Daniil Medvedev climbed up to the fourth spot in the ATP rankings after a run of form over the last couple of months that saw him make four successive finals. What is it about Medvedev that makes him such an exciting prospect for the future?
“The more you will do this, the more I will win; for you guys. I want all of you to know when you sleep tonight, I won because of you.”
These were the words from Daniil Medvedev to a booing New York crowd after a contentious third round win against Feliciano Lopez. This was followed by fines of $4,000 for visible obscenity (at the crowd), and $5,000 for unsportsmanlike conduct (involving throwing a towel towards an official). This sounds like the story of a “villain of tennis”, and so he was two weeks ago.
But, today, Russia’s Medvedev is looked back upon as the find of the North American hard court season, and perhaps the one we expect the most from in the near future.
While the Next Gen did not win any Grand Slams this year, three of the four majors saw a strong run by a non-Big Three member; Stefanos Tsitsipas at the Australian Open, Dominic Thiem at the French Open and Daniil Medvedev at the US Open.
While Tsitsipas and Thiem will be remembered for defeating Federer and Djokovic respectively, Medvedev’s season thus far, particularly his hard court run and his phenomenal comeback at the US Open final standout without doubt.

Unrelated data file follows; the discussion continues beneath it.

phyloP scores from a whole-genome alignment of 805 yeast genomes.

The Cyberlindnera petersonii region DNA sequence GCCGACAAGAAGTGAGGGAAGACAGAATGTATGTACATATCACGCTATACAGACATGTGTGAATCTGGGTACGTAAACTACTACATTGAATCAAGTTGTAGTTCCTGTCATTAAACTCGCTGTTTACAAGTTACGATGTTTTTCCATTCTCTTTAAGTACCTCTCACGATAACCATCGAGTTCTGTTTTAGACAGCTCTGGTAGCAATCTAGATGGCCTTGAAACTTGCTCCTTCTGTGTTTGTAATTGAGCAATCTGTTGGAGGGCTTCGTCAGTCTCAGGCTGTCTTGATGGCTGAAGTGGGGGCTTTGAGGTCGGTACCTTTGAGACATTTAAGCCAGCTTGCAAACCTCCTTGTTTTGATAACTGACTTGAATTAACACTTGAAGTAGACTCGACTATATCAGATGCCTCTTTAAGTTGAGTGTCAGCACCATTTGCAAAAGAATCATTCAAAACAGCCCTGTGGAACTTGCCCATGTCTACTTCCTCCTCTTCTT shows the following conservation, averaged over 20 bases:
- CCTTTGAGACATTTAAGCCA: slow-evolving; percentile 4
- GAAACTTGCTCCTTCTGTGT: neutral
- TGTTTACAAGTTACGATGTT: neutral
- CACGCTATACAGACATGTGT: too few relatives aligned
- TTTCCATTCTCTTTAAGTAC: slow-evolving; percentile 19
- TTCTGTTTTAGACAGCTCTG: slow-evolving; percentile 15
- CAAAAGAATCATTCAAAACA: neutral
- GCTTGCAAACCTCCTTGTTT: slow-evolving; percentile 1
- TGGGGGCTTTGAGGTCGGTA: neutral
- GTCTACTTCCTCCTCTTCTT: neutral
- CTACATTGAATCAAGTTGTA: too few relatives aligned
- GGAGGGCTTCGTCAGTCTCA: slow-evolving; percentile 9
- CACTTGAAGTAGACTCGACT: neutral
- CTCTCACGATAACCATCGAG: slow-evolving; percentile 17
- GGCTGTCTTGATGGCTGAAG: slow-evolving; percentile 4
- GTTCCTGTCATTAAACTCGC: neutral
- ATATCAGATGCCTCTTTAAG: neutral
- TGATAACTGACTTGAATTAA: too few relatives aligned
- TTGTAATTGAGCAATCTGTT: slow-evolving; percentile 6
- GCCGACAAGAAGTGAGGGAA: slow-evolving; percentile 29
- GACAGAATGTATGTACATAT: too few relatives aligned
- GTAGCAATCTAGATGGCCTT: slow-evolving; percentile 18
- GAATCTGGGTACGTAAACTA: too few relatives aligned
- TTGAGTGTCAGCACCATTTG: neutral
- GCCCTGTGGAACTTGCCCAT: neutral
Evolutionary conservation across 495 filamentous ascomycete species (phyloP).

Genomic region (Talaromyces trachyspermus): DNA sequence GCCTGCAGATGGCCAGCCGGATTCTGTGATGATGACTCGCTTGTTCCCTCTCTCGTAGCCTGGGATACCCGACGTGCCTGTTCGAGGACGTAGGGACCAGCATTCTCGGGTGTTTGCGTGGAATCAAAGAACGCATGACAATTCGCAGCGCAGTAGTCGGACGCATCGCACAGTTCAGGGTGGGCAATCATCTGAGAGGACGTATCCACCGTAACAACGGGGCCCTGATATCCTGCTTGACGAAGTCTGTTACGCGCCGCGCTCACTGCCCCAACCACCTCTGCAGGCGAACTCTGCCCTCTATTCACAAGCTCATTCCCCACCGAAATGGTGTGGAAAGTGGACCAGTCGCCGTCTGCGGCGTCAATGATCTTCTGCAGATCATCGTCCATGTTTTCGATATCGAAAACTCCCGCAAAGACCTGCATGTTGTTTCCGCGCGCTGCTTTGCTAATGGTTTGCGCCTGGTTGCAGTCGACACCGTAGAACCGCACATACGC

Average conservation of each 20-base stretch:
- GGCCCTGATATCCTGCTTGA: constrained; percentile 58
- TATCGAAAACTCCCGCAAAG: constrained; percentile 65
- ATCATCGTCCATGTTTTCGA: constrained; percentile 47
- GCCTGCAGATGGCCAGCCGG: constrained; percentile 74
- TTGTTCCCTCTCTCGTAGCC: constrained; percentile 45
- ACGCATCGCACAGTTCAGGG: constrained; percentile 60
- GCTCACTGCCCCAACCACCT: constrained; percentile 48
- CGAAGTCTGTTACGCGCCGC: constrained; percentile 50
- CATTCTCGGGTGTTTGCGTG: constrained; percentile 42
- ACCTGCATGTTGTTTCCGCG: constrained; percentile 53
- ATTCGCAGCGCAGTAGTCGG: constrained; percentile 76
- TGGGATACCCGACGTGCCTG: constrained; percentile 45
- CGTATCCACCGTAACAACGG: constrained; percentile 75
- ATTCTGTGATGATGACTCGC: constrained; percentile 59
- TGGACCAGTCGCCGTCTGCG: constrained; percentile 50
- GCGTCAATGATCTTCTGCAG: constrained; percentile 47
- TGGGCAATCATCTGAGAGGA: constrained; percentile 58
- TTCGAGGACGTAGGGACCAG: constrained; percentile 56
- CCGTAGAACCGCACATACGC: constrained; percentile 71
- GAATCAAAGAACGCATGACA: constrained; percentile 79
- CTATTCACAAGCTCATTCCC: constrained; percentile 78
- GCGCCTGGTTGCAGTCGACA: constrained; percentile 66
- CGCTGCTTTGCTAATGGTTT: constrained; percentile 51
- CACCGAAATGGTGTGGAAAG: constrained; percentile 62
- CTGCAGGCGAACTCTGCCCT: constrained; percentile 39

A postmortem of the last eight and months reveals that while the majors were won by Djokovic (two) and Nadal (two), and the Wimbledon final between Djokovic and Federer was probably the most spoken about match of the year, the Next Gen was not that far behind on certain metrics.
For starters, the Masters 1000s (and smaller tournaments like the ATP 500s, 250s) are no longer the ‘Big Three’ show.
Of the seven Masters 1000s held thus far this year, four have been won by the Big Three, one by Fabio Fognini (who does not qualify in either group) and two, who are expected to be front-runners for the changing of the guards, Dominic Thiem (Indian Wells) and Daniil Medvedev (Cincinnati).
These were not easy wins with Thiem defeating Federer in the final and Medvedev defeating Djokovic in the semi-finals.
23-year-old Russian Daniil Medvedev has been one of the biggest success stories of 2019 on the ATP circuit.
He ended a good 2018 season, ranked number 16, and was one of the many players to look out for in 2019. While many of the younger generation has had their ebbs and flows this season (and so did Medvedev), the young Russian leaves us with the most to expect going into the last two months of the season, as well as looking forward to 2020.
Medvedev’s year began with a good showing at Brisbane, where although he lost to Kei Nishikori in the final, he had a stunning run in the tournament defeating Andy Murray, Milos Raonic, and Jo-Wilfried Tsonga.
He was seeded at a Grand Slam for the first time ever at the Australian Open, and while he took a backseat to the Stefanos Tsitsipas run in Melbourne, his performance in the fourth round against Novak Djokovic stood out.